Wherein I revisit my classic science fiction

Something inspired me to read a dozen old sci fi novels the past few months, some for the first time, others a second. My favorites follow.

1. The Dispossessed by Ursula Le Guin. A wayfarer from an anarchist society visits a feudal capitalist one. The subtitle is “An Ambiguous Utopia” and the book explores the beauty and perversities of each. Just enough thoughtful political philosophizing to make me think I’m smarter having read the book.

2. Flowers for Algernon by Daniel Keyes. A beautiful, only sometimes clumsy story about a mentally-retarded man made genius.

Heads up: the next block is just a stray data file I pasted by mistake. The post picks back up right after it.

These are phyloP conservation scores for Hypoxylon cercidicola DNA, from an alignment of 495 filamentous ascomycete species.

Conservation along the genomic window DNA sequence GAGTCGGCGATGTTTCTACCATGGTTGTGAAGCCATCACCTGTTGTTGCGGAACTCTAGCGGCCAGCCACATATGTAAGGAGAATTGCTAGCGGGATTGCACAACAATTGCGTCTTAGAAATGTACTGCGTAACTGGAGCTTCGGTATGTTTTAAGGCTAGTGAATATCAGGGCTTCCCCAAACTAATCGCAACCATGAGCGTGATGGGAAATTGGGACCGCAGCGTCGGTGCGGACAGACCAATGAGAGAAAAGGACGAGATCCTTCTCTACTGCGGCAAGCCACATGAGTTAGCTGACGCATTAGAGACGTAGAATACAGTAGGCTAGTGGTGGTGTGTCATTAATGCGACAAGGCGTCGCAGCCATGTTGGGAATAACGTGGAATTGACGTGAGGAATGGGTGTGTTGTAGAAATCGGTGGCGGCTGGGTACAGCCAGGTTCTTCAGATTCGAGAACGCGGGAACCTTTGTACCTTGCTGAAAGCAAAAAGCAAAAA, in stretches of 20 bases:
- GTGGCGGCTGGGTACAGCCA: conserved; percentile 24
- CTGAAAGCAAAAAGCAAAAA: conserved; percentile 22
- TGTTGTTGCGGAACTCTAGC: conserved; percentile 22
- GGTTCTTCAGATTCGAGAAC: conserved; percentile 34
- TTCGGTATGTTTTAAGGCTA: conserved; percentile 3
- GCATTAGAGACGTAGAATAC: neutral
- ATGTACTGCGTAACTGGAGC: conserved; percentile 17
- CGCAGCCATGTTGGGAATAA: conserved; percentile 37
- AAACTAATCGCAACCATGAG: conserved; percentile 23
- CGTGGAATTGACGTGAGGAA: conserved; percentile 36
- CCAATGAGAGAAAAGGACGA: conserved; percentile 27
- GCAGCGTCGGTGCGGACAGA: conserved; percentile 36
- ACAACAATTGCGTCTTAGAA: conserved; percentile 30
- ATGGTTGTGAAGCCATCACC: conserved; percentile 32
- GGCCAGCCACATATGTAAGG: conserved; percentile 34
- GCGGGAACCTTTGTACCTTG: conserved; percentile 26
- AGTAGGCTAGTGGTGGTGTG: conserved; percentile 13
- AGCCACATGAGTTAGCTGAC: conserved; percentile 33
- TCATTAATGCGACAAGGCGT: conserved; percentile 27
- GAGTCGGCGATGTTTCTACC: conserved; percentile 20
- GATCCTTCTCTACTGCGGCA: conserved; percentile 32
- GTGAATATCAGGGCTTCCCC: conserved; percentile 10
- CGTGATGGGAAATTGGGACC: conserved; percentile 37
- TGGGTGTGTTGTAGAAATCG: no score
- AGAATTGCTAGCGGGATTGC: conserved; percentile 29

3. Isaac Asimov’s Foundation series. Better considered social science fiction. I’d read the series as a teenager, but had forgotten that the whole premise is that a sufficient knowledge of statistics and psychology and you can predict all of human behavior. (On second thought, we’d better classify this as fantasy.) They start wonderfully then get kind of lousy in the later novels.

4. Ender’s Game by Orson Scott Card. Kind of like popcorn. You have a little and you keep stuffing your face. You know it’s not really the best food you could be eating, but there’s a lot worse out there and this tastes so good right now.

Since there’s no other natural place to blog this, I’ll also mention here that one of the most enjoyable (new) books I read all year was Jonathan Strange and Mr. Norrell.